14. Discussion • Interpret data in light of published results • What principles have been established or reinforced? • What generalizations can be drawn? • How do your findings compare • To the findings of others • To expectations based on previous work? • Are there any theoretical/practical implications of your work?

  15. Discussion • Highlight the most significant results • How do these results relate to the original question? • Do the data support your hypothesis? • Are your results consistent with the literature?

  16. Discussion • Summarize the results in first paragraph • Start with the specific • Criticize your data and place your observations in the context of the field • Then address the larger significance of the work to the field in general

  17. Discussion • Explain what the results mean or why they differ from the literature • Interpret your results in light of published results • Include information from sources you cited in the Introduction and introduce new sources • Relate to the objectives in the Introduction • Make statements synthesizing all the evidence • Suggest future directions for research, new methods, explanations for deviations from the literature writingguide/scientificpaper.htm

  18. Discussion • Steps to organize discussion • Restate your question, hypothesis, and prediction. • Answer the question. • Write down the specific data, e.g. statistical tests. • State whether your results confirm the prediction and support the hypothesis. • Write down what you know in your experiment. How do your results fit in with what you know? What is the significance of your results? • List weaknesses you have identified in your experimental design. • List any problems that arose during the experiment itself. writingguide/scientificpaper.htm

  19. Effective discussion • Move from specific to general • Your findings  literature, theory, practice • Don't ignore or bury the major issue • Did the study achieve the goal presented in the Introduction? • Resolve the problem • Answer the question • Support the hypothesis • Make explanations complete • Give evidence for each conclusion. • Discuss possible reasons for expected & unexpected findings. • What to avoid • Don't over-generalize. • Don't ignore deviations in your data. • Avoid speculation that cannot be tested in the foreseeable future.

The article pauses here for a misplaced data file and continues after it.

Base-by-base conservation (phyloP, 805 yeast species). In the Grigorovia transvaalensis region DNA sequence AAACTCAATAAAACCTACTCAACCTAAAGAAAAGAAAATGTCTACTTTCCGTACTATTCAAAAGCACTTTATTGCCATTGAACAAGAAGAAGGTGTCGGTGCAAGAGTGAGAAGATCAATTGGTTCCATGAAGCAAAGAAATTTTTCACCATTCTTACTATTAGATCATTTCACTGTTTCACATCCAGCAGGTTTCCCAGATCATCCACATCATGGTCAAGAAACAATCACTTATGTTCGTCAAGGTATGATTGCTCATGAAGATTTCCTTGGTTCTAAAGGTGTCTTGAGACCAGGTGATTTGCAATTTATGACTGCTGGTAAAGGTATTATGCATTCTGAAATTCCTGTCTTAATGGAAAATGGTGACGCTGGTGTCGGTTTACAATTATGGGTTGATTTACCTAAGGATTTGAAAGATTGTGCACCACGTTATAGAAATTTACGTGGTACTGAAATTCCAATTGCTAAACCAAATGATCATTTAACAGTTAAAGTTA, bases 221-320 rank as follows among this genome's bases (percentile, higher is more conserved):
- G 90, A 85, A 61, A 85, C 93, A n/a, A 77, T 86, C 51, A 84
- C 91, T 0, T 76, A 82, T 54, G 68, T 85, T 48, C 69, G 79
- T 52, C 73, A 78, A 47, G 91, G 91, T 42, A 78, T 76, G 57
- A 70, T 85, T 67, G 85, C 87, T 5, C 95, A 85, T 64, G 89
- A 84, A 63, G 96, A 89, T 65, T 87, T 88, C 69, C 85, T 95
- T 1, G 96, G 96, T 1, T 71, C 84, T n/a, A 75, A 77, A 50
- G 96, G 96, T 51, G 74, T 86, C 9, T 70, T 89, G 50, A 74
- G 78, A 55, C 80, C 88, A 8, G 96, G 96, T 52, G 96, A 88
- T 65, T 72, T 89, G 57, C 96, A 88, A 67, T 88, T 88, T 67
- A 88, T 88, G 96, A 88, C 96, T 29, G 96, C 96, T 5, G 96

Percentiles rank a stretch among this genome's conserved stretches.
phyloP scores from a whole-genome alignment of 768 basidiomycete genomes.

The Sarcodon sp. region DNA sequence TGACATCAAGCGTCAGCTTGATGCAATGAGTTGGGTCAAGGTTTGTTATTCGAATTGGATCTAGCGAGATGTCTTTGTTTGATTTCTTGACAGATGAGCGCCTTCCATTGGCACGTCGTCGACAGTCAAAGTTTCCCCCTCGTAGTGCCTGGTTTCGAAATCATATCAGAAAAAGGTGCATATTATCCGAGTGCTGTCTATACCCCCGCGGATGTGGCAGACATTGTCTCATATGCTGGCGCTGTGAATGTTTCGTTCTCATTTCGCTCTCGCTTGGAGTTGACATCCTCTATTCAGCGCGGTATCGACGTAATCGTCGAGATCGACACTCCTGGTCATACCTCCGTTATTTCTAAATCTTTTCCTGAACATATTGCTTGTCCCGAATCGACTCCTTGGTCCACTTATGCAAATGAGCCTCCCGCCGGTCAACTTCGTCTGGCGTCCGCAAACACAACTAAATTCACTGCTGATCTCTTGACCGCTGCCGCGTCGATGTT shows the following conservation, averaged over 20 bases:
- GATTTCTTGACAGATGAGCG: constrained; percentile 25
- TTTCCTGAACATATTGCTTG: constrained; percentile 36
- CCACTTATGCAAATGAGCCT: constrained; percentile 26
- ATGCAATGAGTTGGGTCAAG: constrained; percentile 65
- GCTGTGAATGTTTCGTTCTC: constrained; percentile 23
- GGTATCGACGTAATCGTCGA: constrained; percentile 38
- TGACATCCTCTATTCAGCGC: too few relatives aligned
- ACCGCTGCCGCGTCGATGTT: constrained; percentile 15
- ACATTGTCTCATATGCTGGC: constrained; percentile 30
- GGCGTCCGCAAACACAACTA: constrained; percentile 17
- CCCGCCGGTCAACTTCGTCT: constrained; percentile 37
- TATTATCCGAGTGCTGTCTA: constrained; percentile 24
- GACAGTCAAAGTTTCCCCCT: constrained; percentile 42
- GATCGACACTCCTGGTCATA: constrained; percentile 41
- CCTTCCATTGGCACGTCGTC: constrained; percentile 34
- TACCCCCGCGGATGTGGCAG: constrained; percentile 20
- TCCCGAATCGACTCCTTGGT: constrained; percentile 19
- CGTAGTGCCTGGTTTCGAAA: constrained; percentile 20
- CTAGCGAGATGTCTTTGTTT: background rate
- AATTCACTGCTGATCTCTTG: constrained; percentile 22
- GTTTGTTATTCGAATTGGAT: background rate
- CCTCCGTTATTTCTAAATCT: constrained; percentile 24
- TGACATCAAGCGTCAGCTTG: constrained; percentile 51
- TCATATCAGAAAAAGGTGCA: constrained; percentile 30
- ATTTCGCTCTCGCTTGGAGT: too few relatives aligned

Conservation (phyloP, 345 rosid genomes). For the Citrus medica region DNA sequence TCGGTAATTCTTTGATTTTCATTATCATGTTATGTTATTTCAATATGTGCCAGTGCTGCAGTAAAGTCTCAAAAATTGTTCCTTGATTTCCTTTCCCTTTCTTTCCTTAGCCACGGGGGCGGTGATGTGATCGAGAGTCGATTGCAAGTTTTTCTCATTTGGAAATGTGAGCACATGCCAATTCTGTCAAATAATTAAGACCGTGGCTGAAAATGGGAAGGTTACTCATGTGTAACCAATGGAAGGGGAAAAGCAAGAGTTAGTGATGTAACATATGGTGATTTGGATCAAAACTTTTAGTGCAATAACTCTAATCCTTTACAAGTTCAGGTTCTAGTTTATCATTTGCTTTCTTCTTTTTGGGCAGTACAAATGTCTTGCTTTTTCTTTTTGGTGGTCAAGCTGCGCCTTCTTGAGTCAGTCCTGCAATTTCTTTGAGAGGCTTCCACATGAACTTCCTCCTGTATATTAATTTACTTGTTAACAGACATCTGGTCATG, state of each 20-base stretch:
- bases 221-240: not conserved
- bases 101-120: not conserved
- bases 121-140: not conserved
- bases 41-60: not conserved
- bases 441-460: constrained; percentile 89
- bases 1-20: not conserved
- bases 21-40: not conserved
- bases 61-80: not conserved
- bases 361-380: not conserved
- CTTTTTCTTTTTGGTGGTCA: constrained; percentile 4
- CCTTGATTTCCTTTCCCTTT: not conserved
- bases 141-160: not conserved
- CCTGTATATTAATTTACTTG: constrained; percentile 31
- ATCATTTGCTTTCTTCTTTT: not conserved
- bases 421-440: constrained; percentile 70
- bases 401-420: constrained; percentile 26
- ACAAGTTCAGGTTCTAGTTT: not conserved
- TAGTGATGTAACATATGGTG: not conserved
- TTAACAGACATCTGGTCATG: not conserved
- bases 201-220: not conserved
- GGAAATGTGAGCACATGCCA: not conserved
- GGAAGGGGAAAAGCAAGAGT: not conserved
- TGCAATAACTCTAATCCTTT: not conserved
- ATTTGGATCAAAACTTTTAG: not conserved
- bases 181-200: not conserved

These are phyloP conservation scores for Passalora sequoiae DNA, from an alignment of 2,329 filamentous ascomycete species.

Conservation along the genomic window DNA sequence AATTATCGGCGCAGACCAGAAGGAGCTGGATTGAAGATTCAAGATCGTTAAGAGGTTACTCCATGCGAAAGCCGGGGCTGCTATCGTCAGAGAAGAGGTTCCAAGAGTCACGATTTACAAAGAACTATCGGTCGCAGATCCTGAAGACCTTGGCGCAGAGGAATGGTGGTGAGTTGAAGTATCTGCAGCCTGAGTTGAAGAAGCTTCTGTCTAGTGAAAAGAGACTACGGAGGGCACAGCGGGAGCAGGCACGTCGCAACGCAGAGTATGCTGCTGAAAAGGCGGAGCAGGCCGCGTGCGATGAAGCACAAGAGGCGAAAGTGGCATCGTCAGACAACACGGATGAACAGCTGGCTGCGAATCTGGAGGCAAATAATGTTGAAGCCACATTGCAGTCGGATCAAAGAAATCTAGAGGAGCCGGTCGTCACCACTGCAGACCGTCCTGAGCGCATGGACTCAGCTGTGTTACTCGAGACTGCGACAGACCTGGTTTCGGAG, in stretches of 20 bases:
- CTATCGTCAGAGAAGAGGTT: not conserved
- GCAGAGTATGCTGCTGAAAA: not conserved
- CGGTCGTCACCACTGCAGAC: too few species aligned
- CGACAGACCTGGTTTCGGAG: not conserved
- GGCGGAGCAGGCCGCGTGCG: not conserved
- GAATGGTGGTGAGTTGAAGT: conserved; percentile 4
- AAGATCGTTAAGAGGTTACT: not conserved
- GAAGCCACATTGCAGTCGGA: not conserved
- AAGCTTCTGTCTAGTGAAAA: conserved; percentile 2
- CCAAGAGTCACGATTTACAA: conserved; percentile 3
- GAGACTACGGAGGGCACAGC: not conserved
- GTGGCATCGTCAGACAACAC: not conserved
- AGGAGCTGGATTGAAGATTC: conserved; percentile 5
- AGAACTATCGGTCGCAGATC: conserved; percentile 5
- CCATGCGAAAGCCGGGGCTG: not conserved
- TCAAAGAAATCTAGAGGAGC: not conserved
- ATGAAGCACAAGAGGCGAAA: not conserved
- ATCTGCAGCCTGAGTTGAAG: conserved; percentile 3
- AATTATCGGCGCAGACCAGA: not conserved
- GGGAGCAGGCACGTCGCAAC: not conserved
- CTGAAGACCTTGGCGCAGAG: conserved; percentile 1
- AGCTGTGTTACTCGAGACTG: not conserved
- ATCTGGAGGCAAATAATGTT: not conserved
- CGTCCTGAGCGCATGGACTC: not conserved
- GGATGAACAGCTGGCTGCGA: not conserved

20. Effective discussion • What do your observations mean? • Summarize the most important findings at the beginning. • What conclusions can you draw? • Describe the patterns, principles, & relationships results show. • Explain how your results relate to expectations and to literature cited in your Introduction. Do they agree, contradict, or are they exceptions to the rule? • Explain plausibly any agreements, contradictions, or exceptions. • Describe what additional research might resolve contradictions or explain exceptions. • How do your results fit into a broader context? • Suggest the theoretical implications of your results. • Suggest practical applications of your results? • Extend your findings to other situations or other species. • Give the big picture: do your findings help us understand a broader topic?

  21. Scientific writing • Writing order • Method • Results • Introduction • Discussion • Abstract • Title • Rules for what needs a citation • All direct quotations from another author • All substantial information taken from another source • One does not give a reference for well-known facts • Newton's Three Laws of Motion

  22. Use of tense • Verb tense and voice • All formal technical writing uses the past tense • Describing methods and results • Use present tense for things that are true when the author writes about them and will still be true in the future when the text is read • Published information or accepted facts • Background information presented in the Introduction • Discuss your results and conclusions • Use of past tense • Abstract • Materials and Methods • Results sections • Introduction and Discussion sections when referring to your experiment

  23. A scientific paper • Title • Abstract • Introduction • Methods • Results • Discussions • Conclusions • Acknowledgement • References

  24. References • Scientific writing • Penn State University • • Craft of scientific writing: a book • Michael Alley, Penn State • • Communicating our work • Brenda S. Hoffma, Harvard Medical School • • Scientific writing • Natalie H. Kuldell • • Writing a scientific research article •